Mallinckrodt, Pauline Von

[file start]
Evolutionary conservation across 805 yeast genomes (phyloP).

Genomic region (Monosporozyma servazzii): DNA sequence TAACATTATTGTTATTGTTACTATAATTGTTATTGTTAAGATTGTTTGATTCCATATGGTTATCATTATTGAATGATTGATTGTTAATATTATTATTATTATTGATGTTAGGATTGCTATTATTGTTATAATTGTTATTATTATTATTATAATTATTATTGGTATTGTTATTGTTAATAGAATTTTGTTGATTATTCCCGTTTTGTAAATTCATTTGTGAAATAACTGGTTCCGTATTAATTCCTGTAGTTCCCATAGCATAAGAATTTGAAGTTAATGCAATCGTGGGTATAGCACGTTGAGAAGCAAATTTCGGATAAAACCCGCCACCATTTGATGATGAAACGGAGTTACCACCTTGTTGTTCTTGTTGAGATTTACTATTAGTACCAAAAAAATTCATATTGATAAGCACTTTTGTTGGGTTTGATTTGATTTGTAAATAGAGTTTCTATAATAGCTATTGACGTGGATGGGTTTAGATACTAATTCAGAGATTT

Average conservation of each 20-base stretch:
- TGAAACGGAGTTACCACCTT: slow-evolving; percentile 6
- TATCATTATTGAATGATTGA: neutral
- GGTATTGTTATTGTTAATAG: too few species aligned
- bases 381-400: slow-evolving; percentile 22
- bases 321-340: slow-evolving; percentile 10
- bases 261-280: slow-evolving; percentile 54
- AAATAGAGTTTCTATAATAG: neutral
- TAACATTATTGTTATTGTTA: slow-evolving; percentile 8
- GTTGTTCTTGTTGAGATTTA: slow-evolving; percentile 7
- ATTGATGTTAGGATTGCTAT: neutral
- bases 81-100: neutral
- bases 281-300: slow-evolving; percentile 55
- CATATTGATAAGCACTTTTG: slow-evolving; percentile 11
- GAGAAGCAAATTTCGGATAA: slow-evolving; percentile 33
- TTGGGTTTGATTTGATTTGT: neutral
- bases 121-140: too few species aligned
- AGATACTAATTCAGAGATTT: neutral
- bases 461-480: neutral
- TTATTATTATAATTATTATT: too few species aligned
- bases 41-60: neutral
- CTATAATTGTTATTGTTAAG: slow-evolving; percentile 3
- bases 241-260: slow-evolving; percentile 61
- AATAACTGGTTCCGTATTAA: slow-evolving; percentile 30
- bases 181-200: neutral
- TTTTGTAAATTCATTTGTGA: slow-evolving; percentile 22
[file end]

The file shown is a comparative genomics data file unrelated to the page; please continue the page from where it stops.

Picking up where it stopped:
Mallinckrodt, Pauline Von foundress of the Sisters of Christian Charity, was born at Minden, Westphalia, June 3, 1817. She was the sister of Hermann von Mallinckrodt, the eminent leader of the Catholic party in the Prussian legislature, a speaker and politician of great power, who died suddenly in Berlin, May 26, 1874, aged fifty-three years. When living with her father in Paderborn, Pauline set up a little asylum for blind children. She resolved to secure a permanent organization for carrying out her designs, Aug. 21, 1849. In November, 1850, she took her vows, and soon the sisters of Christian Charity was established. For twenty years the new institution enjoyed the favor of both the civil and ecclesiastical authorities. In May 1872, the laws against the Catholic Church were passed by the Prussian government, and every house not devoted exclusively to nursing the sick was closed, and its inmates dispersed. In April 1873, mother Pauline yielded to the wishes of the German Catholics in America, took with her a detachment of sisters, and founded a house in New Orleans. In order to make proper provision for the American undertaking, she established another house at Wilkesbarre, Pennsylvania, which is for America what the house at Paderborn had been for Germany. In 1874 she received a request from the Chilian government to make a foundation in their country. In 1876 she went to Rome, and received the pope's approval of her congregation and the erection of two provinces for North and South America. She sailed for America in October 1879, by way of Cape Horn, and visited every house in the two Americas. She then set out to visit her houses in Belgium, Germany, and Bohemia, returning to Paderborn in March 1881. There she died, April 30 of that year. There were then (1881) twenty-eight houses of the sisters of Christian Charity in the United States, and forty in North and South America. See (N.Y.) Catholic Annual, 1882, page 94.